Movie Reviews: The best movies of the year
Special to the Sun
2008 saw two superheroes gross a combined 850 million in the U.S. while a little robot took the country by storm. These were marvelous films, but my top 10 list also includes thrillers, an independent drama, a western, a musical, and comedies.
Three animated family movies appear on the runner-up list as well. Once the domain of Disney and Pixar, studios have caught on and this genre has exploded. Now, if only theaters would drop the price of popcorn and return to the double-feature, a trip to the Cineplex would be perfect.
The Dark Night
Director: Christopher Nolan
Length: 153 minutes
Christian Bale brings more complexity to the Batman/ Bruce Wayne role. His crime-fighting struggle becomes personal when the diabolical Joker (Heath Ledger) schemes to kill Batman’s friends. Playing Batman’s love interest, talented Maggie Gyllenhaal replaces a horribly miscalculated Katie Holmes. A dream case includes Aaron Eckhart as DA Harvey Dent,- Gary Oldman as police commissioner James Gordon and Michael Caine as the Caped Crusader’s butler. Both poetic and disturbing, Heath Ledger’s Oscar-worthy performance is unforgettable.
Director: Andrew Stanton
Length: 98 minutes
When Earth becomes so polluted that mankind must leave, clean up robot Wall-E, is left behind. Hundreds of years later, Wall-E befriends a visiting scout robot known as Eve, falls in love and hitches a ride on her space ship. Pixar’s nonverbal Wall-E communicates his feelings using expressive binocular-eyes. A cautionary tale concerning the fate of mankind, “Wall-E” will be best remembered for its lovable robot.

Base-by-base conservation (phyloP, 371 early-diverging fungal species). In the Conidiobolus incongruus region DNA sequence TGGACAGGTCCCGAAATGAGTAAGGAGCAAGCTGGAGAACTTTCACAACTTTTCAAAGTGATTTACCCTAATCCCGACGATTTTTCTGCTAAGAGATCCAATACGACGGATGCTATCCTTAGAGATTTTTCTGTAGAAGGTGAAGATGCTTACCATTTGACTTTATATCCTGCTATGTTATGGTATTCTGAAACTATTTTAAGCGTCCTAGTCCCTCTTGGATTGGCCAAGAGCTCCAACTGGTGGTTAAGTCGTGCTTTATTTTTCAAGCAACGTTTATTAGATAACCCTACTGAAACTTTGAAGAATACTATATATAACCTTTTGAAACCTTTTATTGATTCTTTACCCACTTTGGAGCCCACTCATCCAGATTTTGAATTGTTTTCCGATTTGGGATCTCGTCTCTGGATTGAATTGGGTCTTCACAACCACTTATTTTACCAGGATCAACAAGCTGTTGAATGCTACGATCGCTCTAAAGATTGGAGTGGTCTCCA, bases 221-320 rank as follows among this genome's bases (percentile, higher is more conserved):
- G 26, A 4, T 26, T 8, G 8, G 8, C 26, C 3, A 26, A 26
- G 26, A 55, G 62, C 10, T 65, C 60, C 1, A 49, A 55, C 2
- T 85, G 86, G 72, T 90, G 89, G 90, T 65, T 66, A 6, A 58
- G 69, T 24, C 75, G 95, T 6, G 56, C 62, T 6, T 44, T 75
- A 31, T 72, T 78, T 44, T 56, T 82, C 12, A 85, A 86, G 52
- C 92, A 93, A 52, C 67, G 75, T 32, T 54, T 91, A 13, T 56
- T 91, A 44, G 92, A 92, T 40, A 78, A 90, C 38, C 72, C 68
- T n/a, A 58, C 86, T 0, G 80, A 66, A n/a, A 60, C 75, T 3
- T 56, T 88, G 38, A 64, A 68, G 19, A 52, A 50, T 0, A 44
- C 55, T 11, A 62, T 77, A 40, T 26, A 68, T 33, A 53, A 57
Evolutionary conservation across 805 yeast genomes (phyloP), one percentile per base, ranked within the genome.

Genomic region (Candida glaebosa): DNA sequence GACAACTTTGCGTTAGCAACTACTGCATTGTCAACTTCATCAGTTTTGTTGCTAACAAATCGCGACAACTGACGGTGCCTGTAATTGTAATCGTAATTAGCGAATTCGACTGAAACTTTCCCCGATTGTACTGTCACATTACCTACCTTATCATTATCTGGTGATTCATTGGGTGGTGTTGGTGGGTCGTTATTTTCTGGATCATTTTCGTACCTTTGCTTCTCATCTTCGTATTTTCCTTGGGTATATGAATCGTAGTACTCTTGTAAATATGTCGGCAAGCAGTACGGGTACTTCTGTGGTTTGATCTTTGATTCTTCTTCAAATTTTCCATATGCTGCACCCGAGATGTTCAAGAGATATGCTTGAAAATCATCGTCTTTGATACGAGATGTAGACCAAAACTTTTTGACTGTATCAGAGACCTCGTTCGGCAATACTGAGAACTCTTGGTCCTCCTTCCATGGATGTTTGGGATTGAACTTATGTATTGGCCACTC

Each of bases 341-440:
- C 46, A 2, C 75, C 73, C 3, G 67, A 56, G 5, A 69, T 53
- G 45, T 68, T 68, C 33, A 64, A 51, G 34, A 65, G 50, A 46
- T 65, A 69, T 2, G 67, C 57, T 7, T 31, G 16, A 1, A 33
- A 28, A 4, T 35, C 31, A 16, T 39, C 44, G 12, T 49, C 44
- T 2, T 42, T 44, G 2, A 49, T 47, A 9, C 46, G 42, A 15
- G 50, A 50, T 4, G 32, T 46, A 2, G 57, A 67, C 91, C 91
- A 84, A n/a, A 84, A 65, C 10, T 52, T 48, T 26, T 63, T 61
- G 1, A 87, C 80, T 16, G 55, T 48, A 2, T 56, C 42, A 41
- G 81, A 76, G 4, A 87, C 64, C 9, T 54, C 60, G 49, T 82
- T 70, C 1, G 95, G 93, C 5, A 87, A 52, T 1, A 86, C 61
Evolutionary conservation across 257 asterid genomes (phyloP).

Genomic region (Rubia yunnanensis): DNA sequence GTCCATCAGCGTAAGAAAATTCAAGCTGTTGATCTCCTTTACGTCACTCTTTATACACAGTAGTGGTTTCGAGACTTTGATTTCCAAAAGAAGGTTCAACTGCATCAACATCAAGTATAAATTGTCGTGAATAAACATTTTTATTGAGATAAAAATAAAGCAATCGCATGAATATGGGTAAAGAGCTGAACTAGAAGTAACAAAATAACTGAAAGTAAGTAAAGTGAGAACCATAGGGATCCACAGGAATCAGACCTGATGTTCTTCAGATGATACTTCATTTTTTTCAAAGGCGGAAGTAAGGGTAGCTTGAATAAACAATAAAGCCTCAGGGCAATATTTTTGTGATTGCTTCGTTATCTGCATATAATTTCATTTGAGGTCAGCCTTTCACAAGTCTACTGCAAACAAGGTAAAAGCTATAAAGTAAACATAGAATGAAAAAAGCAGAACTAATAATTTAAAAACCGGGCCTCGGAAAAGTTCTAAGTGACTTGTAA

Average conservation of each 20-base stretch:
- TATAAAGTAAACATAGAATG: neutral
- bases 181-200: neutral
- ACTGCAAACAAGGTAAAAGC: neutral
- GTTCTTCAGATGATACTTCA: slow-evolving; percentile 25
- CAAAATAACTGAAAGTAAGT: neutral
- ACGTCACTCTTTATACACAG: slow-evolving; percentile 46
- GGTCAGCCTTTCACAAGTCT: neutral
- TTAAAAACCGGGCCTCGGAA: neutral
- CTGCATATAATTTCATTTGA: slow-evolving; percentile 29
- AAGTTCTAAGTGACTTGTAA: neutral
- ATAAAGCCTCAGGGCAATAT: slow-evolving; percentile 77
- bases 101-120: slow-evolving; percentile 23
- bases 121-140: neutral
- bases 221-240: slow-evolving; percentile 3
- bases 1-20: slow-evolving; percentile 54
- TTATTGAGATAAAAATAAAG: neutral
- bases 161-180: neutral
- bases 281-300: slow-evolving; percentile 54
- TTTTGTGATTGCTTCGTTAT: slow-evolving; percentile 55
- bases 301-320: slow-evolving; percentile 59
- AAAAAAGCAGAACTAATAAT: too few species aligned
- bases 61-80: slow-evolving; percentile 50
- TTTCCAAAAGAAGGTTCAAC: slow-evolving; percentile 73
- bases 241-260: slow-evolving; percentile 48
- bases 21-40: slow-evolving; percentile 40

Director: Jon Favreau
Length: 126 minutes
American industrial designer, Tony Stark (Robert Downey Jr.), travels to Afghanistan where he is kidnapped by local warlords and forced to build them a missile. Instead, Stark assembles a flying Iron Man suit that he dons for a trip home. He becomes Iron Man again after his wicked business partner (Jeff Bridges) steals the technology for himself. Having persuaded the principals to sign-up for a three-picture deal, director John Favreau is the iron man behind “Iron Man.”
Director: Courtney Hunt
Length: 97 minutes